engine_no time
1 2001-01-08 3704.4218 88.2459 15140.0 75343.52 176.13 6829.64 43725.78 372863.62 1283533.42 1459.5372 ... 92440.87 3417.83 2050.7627 225986.66 191497.63 1302.86 1884.32 46451.89 356328.97 1358639.49
2 2001-01-08 3171.3342 77.7058 13100.0 67022.44 154.92 6045.93 38813.14 327720.14 1135827.75 1317.3793 ... 82000.00 3037.99 1821.3241 200451.56 170232.49 1177.62 1696.59 41242.35 313731.51 1202449.71
3 2001-01-08 3158.3517 73.5442 12120.0 62285.84 144.47 5596.92 34594.98 305518.88 1064083.44 1229.1709 ... 76036.38 2716.73 1630.8386 185464.99 157035.05 1052.49 1509.15 36748.57 291385.49 1121106.20

3 rows × 24 columns

Now, let’s predict which one of the four ranges the RUL is in.

[19]:
values = best_pipeline.predict(fm).values

prediction = fm[[]]
prediction['rul (estimate)'] = values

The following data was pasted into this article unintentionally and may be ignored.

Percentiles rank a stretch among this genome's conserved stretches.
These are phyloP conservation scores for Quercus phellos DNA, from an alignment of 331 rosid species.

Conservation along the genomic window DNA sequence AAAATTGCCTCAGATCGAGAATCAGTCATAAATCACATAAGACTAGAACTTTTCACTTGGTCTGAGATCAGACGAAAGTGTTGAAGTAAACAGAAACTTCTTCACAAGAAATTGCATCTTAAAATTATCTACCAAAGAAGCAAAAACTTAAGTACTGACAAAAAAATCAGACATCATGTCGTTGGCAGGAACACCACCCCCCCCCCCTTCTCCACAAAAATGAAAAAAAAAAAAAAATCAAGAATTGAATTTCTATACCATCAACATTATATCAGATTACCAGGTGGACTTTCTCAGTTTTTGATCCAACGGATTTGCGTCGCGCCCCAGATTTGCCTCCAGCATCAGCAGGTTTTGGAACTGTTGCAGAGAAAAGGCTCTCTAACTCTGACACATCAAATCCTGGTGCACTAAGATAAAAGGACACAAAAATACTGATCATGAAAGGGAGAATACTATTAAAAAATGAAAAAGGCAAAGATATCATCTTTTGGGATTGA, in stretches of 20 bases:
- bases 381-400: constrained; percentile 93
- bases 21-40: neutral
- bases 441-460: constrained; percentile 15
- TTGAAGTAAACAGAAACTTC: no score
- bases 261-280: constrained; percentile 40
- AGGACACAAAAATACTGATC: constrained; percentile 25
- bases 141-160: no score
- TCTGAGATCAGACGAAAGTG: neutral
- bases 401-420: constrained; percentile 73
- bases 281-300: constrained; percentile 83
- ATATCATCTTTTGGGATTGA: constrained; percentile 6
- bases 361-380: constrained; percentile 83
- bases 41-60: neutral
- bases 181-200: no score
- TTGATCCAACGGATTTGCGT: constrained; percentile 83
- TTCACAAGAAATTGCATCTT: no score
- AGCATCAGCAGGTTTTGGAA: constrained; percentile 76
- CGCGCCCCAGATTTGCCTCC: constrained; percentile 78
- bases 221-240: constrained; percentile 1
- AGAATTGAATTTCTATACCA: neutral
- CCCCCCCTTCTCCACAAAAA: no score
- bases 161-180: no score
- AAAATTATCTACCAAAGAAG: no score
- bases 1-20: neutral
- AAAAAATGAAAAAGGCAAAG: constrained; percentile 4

prediction.head()
[19]:
rul (estimate)
engine_no time
1 2001-01-08 0
2 2001-01-08 0
3 2001-01-08 0

Next Steps

At this point, we have completed the machine learning application. We can revisit each step to explore and fine-tune with different parameters until the model is ready for deployment. For more information on how to work with the features produced by Featuretools, take a look at the Featuretools documentation. For more information on how to work with the models produced by EvalML, take a look at the EvalML documentation.